The Madrassahs represent an exceptionally complex policy challenge, of the type that often bedevil US efforts in the region. On one hand, the prevailing system of education is obviously a domestic political issue that falls within the scope of the sovereign Pakistani state. Moreover, the Madrassahs are religious schools and thus considered a matter internal to Islam. At the same time, the general dominance of the schools present challenges to a close and increasingly important American ally, as well as certain direct dangers from the more radical ones towards US interests.
The US has a limited array of policy options to respond to the risks that the Madrassahs’ expansion have presented. They run from advocating the closure of the more radical schools to more nuanced programs designed to deal with the underlying culture of violence.
Avoid The Trap Of School Closure
The most direct approach would be to lobby the Pakistani government to close the Madrassahs linked to propagating violence. The center of American concern is not with Madrassahs in general, but only the most extreme 10-15 percent, so shutting them down would not undermine the entire education system.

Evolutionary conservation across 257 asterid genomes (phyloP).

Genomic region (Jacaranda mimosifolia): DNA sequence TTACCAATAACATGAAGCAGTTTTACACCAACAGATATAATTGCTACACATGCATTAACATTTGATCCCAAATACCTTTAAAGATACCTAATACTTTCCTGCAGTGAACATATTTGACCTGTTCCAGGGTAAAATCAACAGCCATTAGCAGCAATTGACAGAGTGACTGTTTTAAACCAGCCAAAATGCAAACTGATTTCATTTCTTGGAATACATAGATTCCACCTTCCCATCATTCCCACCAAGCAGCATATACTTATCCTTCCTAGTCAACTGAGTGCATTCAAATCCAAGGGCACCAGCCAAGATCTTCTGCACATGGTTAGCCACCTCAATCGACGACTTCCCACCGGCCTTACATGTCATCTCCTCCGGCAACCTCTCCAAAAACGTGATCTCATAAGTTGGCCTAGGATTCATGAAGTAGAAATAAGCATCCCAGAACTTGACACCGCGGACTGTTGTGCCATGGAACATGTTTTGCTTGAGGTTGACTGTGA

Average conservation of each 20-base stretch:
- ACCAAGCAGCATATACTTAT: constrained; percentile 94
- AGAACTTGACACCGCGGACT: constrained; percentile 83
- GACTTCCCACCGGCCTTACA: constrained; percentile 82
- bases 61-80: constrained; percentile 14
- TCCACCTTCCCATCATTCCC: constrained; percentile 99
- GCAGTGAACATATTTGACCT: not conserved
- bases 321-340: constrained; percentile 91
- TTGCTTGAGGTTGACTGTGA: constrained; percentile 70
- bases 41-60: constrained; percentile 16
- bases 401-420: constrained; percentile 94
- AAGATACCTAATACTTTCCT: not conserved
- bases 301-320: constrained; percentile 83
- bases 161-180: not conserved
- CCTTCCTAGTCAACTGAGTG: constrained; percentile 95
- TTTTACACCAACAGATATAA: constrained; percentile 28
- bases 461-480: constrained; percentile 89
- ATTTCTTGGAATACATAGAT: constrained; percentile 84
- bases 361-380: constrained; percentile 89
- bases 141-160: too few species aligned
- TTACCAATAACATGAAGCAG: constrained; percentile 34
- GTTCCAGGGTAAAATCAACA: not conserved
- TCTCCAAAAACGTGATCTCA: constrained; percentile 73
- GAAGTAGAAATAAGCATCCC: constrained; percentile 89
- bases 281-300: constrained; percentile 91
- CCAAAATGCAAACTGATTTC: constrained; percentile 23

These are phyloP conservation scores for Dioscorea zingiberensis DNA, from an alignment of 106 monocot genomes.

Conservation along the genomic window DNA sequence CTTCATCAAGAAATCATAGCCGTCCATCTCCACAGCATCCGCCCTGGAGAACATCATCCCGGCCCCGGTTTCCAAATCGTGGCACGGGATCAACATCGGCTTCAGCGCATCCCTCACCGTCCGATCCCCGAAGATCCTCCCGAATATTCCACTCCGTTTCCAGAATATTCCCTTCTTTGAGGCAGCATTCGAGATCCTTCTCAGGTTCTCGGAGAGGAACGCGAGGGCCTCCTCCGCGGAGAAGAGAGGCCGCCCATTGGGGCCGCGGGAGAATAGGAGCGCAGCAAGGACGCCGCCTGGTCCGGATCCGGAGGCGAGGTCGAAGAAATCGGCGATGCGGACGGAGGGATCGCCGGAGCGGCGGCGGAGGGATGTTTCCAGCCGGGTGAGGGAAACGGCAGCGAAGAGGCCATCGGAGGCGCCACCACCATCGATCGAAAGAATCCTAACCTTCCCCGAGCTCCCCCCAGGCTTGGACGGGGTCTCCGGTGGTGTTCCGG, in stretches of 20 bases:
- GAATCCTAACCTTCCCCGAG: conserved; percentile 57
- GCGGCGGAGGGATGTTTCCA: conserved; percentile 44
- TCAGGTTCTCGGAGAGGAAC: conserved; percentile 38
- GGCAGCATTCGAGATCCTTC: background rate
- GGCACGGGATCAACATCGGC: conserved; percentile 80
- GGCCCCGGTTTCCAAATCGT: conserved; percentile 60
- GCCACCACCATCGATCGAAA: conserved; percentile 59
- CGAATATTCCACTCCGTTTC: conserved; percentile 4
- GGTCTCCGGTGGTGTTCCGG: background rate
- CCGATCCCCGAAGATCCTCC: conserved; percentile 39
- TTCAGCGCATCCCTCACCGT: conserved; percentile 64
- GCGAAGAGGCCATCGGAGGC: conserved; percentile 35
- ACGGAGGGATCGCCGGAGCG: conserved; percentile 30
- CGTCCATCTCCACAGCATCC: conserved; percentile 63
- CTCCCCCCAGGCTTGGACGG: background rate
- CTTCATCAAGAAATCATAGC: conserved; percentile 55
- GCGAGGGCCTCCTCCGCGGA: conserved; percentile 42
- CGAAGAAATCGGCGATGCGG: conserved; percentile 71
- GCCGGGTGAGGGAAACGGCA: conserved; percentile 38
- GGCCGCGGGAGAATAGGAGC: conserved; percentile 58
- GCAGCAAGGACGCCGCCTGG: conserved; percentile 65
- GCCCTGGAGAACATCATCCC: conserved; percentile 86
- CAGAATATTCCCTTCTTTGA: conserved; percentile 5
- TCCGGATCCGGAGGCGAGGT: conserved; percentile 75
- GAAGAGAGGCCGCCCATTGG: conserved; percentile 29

This option is a non-starter, however. Even if the Pakistani government was willing to make such an aggressive step at this time of tension (unlikely), any such direct move against the schools could potentially backfire and hasten the collapse of the Pakistani state. The religious factions would obviously see the US as behind the effort and may attempt to use it as the catalyst for a holy war that would risk toppling the existing regime. Closure of the schools, at the behest of the US, would be seen across society as move on Islam. Unlike the issue of US bombings across the border, Madrassah leaders and students would take to the street with potential broad public support.
The army’s willingness to support any such operations is also questionable. Even if ordered by senior leadership (who tend to have been trained at foreign and/or private schools), its line troops could balk at the orders to crush the protests. Moreover, at least a small number of the officers in the ISI (Inter-Services Intelligence Directorate) were recruited from the Madrassahs, particularly in the period of 1990-93. Any direct operation against the schools themselves could undermine the military’s unity and, hence, its role as a bulwark of the secular Pakistani state. Thus, the most direct approach against the schools would ironically enough realize the radicals’ own goals of tearing Pakistan apart in violence.
Support Government Registration
Another option is to support the registration and co-option of Madrassahs. The Musharraf regime recently announced new regulations that would license the schools, require them to teach a broad curriculum and not just the tenets of militant Islam, and forbid them to engage in arms training. All foreign students in the schools would also have to get their governments’ permission to attend. The US could support this effort by lobbying for the regulations’ implementation and providing aid in their funding.